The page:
4. The variable frequency generator of claim 2, wherein the switch failure detector indicates the fault condition if a voltage across the exciter field fails to cycle between a positive reference voltage and a negative reference voltage.
5. The variable frequency generator of claim 2, wherein the exciter current loop failure detector comprises a comparator, a threshold detector, and a timer/counter, wherein the timer/counter counts when a comparator output is at a first level and resets when the comparator output goes from the first level to a second level, and wherein the exciter current loop failure detector indicates the fault condition if an output from the comparator stays at the first level for longer than a count threshold.
6. The variable frequency generator of claim 5, wherein the threshold detector compares the exciter current command with a threshold corresponding to a load on the variable frequency generator, and wherein the timer/counter is reset if the exciter current command exceeds the threshold to distinguish between an application of the load and the fault condition.
7. The variable frequency generator of claim 1, wherein said at least one detection circuit comprises a three-phase voltage sensing loss detector, a switch failure detector, and an exciter current loop failure detector, and wherein the generator control unit turns off the first switch and the second switch if said at least one detection circuit indicates a fault condition.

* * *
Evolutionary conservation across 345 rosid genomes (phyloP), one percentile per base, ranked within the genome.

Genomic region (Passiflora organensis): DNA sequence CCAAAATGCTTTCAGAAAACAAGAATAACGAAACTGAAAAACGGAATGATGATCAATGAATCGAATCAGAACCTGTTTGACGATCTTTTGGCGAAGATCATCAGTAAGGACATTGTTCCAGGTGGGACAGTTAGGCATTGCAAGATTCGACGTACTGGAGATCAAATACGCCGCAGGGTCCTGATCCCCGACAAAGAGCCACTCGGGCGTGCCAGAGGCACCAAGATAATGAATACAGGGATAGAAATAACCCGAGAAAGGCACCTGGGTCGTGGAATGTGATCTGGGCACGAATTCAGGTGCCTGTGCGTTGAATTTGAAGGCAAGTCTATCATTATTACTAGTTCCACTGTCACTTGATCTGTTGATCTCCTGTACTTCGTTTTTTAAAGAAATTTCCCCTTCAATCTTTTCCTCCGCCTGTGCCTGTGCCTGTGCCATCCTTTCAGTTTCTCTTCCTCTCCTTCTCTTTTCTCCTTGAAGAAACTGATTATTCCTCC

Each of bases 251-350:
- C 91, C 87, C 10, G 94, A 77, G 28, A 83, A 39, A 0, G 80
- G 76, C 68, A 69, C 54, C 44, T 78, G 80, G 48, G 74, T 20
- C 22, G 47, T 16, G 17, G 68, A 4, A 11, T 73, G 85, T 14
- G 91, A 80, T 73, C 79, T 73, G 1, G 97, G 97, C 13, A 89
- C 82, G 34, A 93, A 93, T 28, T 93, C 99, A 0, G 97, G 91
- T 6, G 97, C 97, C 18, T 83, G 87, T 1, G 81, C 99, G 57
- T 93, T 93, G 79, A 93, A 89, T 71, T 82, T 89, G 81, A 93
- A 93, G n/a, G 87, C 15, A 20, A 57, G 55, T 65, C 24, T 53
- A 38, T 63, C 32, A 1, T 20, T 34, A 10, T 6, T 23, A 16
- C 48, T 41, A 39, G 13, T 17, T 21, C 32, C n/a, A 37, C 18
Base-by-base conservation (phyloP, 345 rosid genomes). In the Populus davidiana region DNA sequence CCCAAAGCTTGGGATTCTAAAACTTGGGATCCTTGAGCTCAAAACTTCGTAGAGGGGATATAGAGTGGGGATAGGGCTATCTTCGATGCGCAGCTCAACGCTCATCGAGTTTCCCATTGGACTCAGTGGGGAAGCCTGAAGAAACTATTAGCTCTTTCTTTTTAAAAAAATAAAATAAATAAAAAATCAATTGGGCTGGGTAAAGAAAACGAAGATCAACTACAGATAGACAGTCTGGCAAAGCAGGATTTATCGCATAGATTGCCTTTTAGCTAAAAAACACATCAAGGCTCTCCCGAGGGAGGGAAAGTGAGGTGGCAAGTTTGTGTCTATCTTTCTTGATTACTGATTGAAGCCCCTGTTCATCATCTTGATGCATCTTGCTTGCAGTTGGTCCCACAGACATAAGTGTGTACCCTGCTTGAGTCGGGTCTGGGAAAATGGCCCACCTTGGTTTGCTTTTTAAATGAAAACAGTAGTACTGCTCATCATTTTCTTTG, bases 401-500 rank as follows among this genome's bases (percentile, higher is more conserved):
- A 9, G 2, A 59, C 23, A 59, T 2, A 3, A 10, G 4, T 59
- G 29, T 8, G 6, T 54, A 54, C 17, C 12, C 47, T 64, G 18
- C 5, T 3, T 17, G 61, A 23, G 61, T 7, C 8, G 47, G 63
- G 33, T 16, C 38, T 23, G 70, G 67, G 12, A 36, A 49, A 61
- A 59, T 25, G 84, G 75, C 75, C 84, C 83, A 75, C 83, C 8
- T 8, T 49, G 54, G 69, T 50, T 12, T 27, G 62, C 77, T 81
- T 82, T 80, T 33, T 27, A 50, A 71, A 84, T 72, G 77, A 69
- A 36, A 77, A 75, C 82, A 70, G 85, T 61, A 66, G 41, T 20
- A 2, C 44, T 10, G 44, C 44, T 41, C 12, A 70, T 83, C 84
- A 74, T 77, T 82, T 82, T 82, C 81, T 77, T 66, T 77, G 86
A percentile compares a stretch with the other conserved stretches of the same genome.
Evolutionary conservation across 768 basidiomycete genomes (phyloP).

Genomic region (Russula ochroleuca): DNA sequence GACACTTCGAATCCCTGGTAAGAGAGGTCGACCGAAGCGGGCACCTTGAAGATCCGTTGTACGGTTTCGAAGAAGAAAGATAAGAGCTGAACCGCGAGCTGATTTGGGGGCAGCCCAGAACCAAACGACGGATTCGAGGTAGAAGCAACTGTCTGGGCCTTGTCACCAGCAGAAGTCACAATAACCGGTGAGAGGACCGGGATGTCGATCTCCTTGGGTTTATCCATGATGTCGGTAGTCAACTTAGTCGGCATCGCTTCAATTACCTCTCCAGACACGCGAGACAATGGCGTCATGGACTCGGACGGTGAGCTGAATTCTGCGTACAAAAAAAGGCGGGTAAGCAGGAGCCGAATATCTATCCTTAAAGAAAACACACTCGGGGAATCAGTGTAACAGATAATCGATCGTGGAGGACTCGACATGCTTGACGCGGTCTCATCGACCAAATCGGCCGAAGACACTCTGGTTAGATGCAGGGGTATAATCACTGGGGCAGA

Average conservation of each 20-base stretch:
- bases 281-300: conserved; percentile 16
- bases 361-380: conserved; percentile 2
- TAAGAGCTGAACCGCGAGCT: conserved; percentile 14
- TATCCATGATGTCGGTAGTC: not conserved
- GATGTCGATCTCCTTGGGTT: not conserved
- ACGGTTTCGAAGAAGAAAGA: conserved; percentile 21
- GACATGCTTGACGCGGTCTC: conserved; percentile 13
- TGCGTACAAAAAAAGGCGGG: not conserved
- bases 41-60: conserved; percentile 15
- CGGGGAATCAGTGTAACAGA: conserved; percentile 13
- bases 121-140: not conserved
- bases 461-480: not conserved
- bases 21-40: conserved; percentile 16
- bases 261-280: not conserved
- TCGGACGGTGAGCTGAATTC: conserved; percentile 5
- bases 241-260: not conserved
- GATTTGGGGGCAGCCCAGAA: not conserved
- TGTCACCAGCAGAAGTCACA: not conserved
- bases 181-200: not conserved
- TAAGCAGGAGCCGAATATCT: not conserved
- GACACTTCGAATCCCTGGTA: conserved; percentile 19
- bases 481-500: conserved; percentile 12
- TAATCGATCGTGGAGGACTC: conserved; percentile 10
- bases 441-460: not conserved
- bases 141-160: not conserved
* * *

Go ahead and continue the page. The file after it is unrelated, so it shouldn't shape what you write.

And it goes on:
8. A method of detecting a fault condition in a variable frequency generator, comprising:
generating an exciter current command in a generator control unit;
sending the exciter current command to an exciter drive circuit having a first switch, a second switch, and an exciter field coil to control an output voltage at a point of regulation;
sending a switching signal to the first switch and the second switch to control switching of the first and second switches; and
detecting a fault condition in at least the exciter drive circuit and the generator control unit, wherein the fault condition is at least one selected from the group consisting of a three-phase voltage sensing loss, a switch failure, and an exciter current loop failure; and turning off the first switch and the second switch upon detecting the fault condition.
9. The method of claim 8, wherein the step of detecting the three-phase voltage sensing loss comprises:
detecting instantaneous values of all three-phase voltages; and